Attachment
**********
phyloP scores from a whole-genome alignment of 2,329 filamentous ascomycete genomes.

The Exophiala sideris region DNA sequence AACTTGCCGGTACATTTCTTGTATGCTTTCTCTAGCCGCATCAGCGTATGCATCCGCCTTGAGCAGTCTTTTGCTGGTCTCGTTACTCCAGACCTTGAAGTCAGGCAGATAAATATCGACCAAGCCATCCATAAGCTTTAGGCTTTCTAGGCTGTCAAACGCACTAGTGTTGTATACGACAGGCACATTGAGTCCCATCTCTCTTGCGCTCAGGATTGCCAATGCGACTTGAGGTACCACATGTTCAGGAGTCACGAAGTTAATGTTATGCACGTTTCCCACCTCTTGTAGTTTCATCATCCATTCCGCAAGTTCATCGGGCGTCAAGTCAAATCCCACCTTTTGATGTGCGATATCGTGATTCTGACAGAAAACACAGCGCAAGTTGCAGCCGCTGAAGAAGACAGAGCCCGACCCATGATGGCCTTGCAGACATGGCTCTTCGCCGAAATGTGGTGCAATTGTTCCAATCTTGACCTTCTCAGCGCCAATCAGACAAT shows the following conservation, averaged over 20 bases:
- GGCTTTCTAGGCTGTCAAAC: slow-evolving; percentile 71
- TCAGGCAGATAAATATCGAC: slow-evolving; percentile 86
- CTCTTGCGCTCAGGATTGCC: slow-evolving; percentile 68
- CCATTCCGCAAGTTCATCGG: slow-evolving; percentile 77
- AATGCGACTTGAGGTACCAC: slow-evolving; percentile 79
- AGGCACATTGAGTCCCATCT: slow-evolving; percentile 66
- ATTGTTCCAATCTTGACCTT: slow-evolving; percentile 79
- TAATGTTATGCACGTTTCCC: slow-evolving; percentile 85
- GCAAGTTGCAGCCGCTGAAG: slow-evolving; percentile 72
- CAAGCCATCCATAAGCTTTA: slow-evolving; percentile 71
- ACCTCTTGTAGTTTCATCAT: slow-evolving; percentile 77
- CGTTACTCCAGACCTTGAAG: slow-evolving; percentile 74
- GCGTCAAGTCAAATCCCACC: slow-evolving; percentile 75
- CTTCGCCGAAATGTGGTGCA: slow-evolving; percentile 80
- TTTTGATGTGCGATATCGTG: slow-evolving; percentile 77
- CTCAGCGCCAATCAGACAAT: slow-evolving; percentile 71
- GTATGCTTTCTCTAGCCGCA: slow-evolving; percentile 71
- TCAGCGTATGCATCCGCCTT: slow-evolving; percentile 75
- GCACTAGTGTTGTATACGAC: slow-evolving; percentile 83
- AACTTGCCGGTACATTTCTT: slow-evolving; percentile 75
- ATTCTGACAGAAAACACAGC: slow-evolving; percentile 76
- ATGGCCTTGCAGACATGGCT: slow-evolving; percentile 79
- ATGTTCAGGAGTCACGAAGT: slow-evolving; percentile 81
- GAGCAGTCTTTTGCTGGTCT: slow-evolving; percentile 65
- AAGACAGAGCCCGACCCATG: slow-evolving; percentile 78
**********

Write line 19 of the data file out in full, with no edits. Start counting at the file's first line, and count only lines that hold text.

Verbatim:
- GTATGCTTTCTCTAGCCGCA: slow-evolving; percentile 71